Arthritis sufferers include men and women, children and adults. Approximately 350 million people worldwide have arthritis and more than half of those with arthritis are less than 65 years of age with women getting affected more than men.
Arthritis is a joint disorder featuring inflammation. A joint is an area of the body where two different bones meet. A joint functions to move the body parts connected by its bones. Arthritis literally means inflammation of one or more joints.
Arthritis is frequently accompanied by joint pain. Joint pain is referred to as arthralgia.
There are many types of arthritis (over 100 identified, and the number is growing). The types range from those related to wear and tear of cartilage (such as osteoarthritis) to those associated with inflammation resulting from an overactive immune system (such as rheumatoid arthritis).
The causes of arthritis depend on the form of arthritis. Causes include
injury (leading to osteoarthritis),
metabolic abnormalities (such as gout and pseudogout),
the direct and indirect effect of infections (bacterial and viral),
and a misdirected immune system with autoimmunity (such as in rheumatoid arthritis and systemic lupus erythematosus).
Arthritis is classified as one of the rheumatic diseases. These are conditions that are different individual illnesses, with differing features, treatments, complications, and prognoses. They are similar in that they have a tendency to affect the joints, muscles, ligaments, cartilage, and tendons, and many have the potential to affect other internal body areas.
Signs and Symptoms
Symptoms of arthritis include pain and limited function of joints. Inflammation of the joints from arthritis is characterized by
Tenderness of the inflamed joint can be present.
Many of the forms of arthritis, because they are rheumatic diseases, can cause symptoms affecting various organs of the body that do not directly involve the joints. Therefore, symptoms in some patients with certain forms of arthritis can also include fever, gland swelling (swollen lymph nodes), weight loss, fatigue, feeling unwell and even symptoms from abnormalities of organs such as the lungs, heart, or kidneys.
Earlier and accurate diagnosis & care irreversible damage and disability. Properly guided programs of exercise and rest, medications, physical therapy, and surgery options can idealize long-term outcomes for those with arthritis.
The treatment of arthritis is very dependent on the precise type of arthritis present. An accurate diagnosis increases the chances for successful treatment. Treatments available include physical therapy, splinting, cold-pack application, paraffin wax dips, anti-inflammatory medications, immune-altering medications, and surgical operations.
Exercise Tips for People with Arthritis
People with arthritis should exercise every day, but they need to keep some valuable information in mind. Here are some important tips to follow:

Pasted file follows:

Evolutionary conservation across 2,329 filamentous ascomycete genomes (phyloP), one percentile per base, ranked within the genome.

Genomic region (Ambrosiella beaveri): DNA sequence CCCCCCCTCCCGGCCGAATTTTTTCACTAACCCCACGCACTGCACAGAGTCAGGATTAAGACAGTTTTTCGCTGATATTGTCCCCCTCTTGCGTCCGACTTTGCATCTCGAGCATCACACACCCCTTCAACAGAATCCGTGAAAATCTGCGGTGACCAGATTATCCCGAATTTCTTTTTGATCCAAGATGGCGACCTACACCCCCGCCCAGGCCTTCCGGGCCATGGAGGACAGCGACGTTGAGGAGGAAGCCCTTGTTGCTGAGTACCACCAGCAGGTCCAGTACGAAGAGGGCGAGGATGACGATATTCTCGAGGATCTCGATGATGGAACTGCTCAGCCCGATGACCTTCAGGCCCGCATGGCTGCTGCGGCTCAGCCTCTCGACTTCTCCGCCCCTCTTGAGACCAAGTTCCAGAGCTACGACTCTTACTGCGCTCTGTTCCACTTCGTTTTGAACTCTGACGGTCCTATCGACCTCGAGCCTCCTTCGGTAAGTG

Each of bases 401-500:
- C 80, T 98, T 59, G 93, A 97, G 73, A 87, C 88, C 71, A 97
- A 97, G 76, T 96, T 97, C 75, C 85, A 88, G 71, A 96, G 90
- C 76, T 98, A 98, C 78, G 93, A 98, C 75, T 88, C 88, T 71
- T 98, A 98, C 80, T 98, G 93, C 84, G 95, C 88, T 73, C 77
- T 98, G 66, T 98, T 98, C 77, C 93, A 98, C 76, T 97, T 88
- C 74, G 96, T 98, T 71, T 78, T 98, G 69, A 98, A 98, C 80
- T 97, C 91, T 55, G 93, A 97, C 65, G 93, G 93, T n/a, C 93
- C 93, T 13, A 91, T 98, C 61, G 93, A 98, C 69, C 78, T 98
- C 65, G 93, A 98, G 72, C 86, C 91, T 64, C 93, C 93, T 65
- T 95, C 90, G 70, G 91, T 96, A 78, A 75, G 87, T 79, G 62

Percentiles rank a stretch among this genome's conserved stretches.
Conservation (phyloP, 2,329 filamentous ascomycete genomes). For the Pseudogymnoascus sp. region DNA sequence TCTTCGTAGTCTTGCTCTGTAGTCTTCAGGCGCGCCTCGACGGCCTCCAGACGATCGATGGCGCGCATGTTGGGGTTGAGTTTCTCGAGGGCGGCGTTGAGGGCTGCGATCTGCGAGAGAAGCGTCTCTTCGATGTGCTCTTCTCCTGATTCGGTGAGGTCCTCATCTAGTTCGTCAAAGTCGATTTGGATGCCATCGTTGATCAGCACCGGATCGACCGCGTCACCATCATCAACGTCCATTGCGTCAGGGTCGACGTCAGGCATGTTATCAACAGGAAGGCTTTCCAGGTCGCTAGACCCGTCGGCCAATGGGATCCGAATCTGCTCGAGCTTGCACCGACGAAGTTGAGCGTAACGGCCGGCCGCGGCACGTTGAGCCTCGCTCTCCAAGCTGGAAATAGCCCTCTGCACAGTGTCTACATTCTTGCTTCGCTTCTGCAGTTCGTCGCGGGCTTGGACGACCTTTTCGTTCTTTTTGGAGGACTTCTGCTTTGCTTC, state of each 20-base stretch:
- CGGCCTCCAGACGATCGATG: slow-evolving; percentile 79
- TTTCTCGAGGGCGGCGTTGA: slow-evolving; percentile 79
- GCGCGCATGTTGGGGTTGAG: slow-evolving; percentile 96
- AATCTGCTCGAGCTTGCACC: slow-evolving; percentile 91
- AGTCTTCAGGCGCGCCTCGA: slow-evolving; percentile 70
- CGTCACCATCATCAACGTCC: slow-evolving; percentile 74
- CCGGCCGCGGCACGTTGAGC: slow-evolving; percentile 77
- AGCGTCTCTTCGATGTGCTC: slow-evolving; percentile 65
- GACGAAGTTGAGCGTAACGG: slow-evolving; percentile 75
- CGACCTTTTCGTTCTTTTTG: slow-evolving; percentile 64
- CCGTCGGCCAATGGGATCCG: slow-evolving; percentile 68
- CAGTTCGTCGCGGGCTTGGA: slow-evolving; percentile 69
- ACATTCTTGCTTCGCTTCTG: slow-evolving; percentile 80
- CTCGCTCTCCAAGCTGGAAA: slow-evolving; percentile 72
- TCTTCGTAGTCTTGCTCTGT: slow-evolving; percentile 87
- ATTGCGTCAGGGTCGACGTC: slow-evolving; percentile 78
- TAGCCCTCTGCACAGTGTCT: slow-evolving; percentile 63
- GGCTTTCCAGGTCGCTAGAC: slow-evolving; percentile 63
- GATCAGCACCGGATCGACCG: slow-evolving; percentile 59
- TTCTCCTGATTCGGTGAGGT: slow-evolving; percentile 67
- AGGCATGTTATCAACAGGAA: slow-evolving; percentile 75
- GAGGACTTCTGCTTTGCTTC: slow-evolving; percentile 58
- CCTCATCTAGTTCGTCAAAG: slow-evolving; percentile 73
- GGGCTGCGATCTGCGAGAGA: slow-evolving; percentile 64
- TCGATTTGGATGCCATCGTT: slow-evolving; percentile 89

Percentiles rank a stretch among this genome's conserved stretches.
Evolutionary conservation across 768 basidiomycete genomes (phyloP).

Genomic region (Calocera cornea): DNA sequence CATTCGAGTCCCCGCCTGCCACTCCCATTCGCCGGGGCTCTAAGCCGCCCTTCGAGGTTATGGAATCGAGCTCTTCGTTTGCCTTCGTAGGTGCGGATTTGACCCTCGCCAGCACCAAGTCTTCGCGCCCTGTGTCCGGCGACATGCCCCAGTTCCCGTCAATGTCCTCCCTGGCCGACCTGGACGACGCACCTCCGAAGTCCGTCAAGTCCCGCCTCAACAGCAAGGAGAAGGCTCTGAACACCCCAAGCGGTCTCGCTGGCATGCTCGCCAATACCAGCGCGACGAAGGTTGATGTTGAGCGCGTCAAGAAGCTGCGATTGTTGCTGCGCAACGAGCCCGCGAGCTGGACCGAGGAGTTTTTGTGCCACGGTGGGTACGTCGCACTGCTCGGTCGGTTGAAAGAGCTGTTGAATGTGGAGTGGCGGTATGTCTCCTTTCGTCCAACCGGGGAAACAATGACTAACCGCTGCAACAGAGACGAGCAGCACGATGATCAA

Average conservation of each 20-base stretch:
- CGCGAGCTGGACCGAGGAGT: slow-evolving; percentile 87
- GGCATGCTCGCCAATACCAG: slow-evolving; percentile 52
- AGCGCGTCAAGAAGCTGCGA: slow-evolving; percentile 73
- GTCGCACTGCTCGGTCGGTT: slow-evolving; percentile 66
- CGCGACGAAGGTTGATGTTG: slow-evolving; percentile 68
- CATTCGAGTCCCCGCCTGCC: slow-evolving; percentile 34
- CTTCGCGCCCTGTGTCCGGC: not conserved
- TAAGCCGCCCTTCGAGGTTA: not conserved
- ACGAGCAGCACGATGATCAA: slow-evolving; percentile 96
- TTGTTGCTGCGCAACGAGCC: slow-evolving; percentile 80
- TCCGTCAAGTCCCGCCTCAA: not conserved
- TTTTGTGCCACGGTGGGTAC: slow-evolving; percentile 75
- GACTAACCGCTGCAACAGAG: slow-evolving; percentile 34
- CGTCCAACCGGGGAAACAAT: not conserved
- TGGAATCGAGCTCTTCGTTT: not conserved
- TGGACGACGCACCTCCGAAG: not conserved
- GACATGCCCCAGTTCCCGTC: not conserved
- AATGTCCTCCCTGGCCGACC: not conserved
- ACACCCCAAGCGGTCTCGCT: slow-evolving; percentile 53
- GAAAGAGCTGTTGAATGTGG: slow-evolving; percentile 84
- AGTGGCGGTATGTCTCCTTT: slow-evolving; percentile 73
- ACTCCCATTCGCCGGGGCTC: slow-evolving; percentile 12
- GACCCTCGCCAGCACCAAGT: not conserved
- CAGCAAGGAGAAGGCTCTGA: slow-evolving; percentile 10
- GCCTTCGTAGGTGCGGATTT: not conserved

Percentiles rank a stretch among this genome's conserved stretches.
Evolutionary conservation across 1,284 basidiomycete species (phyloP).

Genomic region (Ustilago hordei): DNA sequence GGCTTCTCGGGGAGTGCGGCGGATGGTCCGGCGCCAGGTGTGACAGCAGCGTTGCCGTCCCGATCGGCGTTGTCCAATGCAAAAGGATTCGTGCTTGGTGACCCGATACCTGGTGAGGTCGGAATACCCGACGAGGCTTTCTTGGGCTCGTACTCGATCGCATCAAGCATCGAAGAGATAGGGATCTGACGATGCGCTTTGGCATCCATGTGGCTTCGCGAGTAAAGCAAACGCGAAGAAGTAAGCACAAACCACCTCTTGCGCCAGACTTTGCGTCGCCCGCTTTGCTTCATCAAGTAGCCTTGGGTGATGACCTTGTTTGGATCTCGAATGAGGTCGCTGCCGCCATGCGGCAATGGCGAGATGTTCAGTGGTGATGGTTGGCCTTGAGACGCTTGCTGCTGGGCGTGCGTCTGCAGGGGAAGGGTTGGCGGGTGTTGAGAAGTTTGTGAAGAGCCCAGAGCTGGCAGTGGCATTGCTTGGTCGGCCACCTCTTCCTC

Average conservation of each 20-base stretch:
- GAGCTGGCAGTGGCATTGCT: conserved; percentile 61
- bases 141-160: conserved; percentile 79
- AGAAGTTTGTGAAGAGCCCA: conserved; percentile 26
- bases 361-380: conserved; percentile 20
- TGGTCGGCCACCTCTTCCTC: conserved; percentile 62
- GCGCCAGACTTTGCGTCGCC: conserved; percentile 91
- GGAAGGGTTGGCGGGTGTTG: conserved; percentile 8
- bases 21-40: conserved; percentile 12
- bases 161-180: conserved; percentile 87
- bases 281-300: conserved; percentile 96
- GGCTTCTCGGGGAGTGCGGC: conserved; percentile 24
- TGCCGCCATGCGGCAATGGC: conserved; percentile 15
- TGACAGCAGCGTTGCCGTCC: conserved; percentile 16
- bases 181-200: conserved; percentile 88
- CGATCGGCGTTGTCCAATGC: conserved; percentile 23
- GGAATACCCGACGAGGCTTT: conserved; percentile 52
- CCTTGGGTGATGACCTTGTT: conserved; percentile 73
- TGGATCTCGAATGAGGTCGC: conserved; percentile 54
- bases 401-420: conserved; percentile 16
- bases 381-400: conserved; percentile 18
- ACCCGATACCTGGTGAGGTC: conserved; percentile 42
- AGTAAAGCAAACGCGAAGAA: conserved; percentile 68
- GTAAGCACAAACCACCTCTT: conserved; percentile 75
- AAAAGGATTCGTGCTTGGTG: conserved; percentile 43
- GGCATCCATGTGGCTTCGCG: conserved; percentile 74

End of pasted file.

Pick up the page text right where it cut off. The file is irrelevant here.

Make sure you warm up. Warming up increases blood flow and helps muscles loosen up. Five minutes of simple walking or riding a stationary bike will do it.
Stretching improves flexibility which helps a patient prepare for aerobic activity. Stretching the hamstrings and quadriceps muscles is important.
Start out easy. If you exercise too hard you switch from aerobic to anaerobic activity. This can lead to potentially painful and dangerous injury. To determine where you need to be, find your target heart rate by subtracting your age from 220, then aim for 40 to 70% of that rate.
You need to push a bit. Make sure you are working inside the 40 to 70% range to improve energy, lose weight, and build muscle. If you push too hard you'll be in a lot of pain and may need to back off a bit.
Do not eat within two hours of exercising. Digestion causes blood flow to go to the gut instead of the muscles. This could cause abdominal cramps and nausea.
Make sure you don't overdo it. When lifting weights, the temptation is to push too hard. If you are lifting the proper amount of weight you will feel fatigue by the 15th repetition. When you find that a certain weight becomes too easy, go up a bit in weight. Weight training helps improve stamina, energy, and strength.
Cool down properly. Stretch, breathe deeply, and don't stop abruptly.
Drink plenty of water. The rule of thumb is drinking 8 ounces of water for every fifteen minutes of exercise.
After you're done, drink more. Proper water intake will help with your cool down, circulation, and injury prevention.
If you're using a stair climber or elliptical machine, the temptation is to lean on the arm rests. This could lead to bad posture and low back problems. Stand straight. Use proper form. Improper form leads to injury.
If you hurt, skip your exercise that day. Trying to work through the pain may lead to injury. You may notice some muscle soreness the day after a good workout. The soreness should not last longer than a day or two.
Consider seeing a physical therapist prior to starting an exercise program. They can give you a set of "do's and don'ts".
"Custom fit" your exercise. For instance, if you have bad shoulders, then swimming is probably not the right exercise for you. Consider biking or walking. On the other hand, if you have bad knees, swimming might be better for you than walking. Avoid rowing if you have a bad back.